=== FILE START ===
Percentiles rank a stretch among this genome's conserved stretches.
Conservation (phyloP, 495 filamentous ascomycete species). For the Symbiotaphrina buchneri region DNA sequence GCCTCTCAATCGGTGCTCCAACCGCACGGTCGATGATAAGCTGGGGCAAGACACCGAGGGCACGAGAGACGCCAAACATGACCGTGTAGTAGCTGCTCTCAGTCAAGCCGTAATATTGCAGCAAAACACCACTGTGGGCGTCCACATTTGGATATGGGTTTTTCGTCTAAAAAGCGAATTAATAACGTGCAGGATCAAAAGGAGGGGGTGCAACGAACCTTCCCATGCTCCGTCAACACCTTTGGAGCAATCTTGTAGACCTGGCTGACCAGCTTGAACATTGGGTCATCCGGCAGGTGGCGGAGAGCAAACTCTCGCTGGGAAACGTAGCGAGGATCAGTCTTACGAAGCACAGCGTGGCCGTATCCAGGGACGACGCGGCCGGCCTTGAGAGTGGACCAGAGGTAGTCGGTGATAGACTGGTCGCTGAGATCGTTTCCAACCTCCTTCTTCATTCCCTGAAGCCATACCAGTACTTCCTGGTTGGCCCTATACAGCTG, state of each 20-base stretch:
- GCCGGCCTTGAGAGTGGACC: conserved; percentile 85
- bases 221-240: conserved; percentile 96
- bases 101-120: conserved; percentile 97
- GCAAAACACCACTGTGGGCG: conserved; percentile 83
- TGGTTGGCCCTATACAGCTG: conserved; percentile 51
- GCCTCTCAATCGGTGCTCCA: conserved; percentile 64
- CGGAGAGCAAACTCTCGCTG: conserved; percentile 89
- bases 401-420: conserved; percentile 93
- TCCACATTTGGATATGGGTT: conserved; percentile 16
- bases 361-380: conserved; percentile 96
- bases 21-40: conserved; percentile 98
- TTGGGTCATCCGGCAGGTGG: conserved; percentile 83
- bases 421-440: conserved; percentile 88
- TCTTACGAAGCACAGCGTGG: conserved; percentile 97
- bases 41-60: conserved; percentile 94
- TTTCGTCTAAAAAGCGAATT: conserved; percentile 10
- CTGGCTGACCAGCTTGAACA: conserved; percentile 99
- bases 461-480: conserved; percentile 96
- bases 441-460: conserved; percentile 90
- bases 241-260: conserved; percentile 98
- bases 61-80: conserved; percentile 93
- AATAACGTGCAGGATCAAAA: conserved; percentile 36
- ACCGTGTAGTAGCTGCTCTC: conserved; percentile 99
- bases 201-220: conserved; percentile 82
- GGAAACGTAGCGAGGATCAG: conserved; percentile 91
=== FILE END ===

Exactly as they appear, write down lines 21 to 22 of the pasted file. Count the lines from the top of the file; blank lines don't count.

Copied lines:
- bases 441-460: conserved; percentile 90
- bases 241-260: conserved; percentile 98